The Kentucky State Fair is officially underway. The fair draws hundreds of thousands of people every year, and it can be just as fun for the people working there, too.
Billy Cameron works on the Cameron Ridge Holstein dairy farm in Mount Vernon, Kentucky, and he said his family has attended the state fair for about 50 years. He’s 24 now, but he’s worked for his family farm since he was nine.
Cameron said the competition and showing the farm’s cows are his favorite parts of attending the state fair.
“You see their eyes light up when you try to tell them everything about the dairy industry and about how we take care of our animals.” Cameron said. “It’s a great opportunity to show people what the dairy industry has to offer.”
For John Fudge of Fudge’s Dairy Farm in Monroe County, the state fair is a reunion with friends, family and people in the industry. Lisa Schoen and Betty Bell agree. But for them, it’s a reunion with fellow knitters and needlepointers.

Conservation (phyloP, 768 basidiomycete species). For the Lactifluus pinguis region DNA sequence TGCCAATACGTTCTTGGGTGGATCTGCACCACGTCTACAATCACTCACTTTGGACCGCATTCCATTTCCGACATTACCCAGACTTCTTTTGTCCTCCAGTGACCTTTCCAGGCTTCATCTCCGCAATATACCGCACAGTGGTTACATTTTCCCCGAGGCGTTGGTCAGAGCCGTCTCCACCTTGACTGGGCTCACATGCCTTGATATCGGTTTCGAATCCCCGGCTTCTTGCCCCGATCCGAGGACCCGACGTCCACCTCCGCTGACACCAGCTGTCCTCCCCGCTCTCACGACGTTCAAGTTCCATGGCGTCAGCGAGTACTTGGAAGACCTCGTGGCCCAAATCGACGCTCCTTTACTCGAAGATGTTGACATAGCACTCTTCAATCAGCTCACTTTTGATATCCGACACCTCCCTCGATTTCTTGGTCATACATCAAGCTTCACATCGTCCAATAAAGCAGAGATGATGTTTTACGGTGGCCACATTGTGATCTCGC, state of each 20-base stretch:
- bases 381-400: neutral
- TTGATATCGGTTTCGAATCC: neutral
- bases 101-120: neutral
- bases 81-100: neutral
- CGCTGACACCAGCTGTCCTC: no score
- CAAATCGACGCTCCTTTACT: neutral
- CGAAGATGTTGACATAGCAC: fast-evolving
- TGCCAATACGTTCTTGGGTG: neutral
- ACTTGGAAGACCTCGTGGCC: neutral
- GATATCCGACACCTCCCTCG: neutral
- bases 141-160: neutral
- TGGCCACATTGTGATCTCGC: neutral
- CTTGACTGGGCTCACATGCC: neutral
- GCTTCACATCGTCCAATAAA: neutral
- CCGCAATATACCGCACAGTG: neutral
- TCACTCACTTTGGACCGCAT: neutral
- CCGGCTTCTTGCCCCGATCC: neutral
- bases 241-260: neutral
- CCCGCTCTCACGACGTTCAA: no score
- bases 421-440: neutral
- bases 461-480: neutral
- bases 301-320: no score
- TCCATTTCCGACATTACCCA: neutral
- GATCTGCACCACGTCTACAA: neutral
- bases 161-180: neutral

Schoen, 58, said she’s practiced needlepointing for 16 years. And Bell, 76, said she’s practiced since she was around four years old. Both said seeing new stitching patterns inspires them, and said their favorite part of attending the fair is seeing work they and others have submitted on display.
“The needlepoint, the cross-stitch, the cases and the framed things on the wall – that’s my favorite,’ Schoen said.
And for others like Tim and Sheila Wulf, it’s an all-around experience. They’re members of the Louisville Area Grain and Extract Research Society Homebrew Club, which judges beers people brew themselves. They can’t say how many years they’ve attended the fair, but Sheila Wulf said hearing stories from people is one of her favorite parts.
“They’ll talk about how their grandfather was a bootlegger in Eastern Kentucky before they moved here, or that grandpa used to work for fairs,” Wulf said. “You get a lot of really interesting stories from the older people that remember prohibition. It’s pretty cool.”
The Kentucky State Fair ends August 26.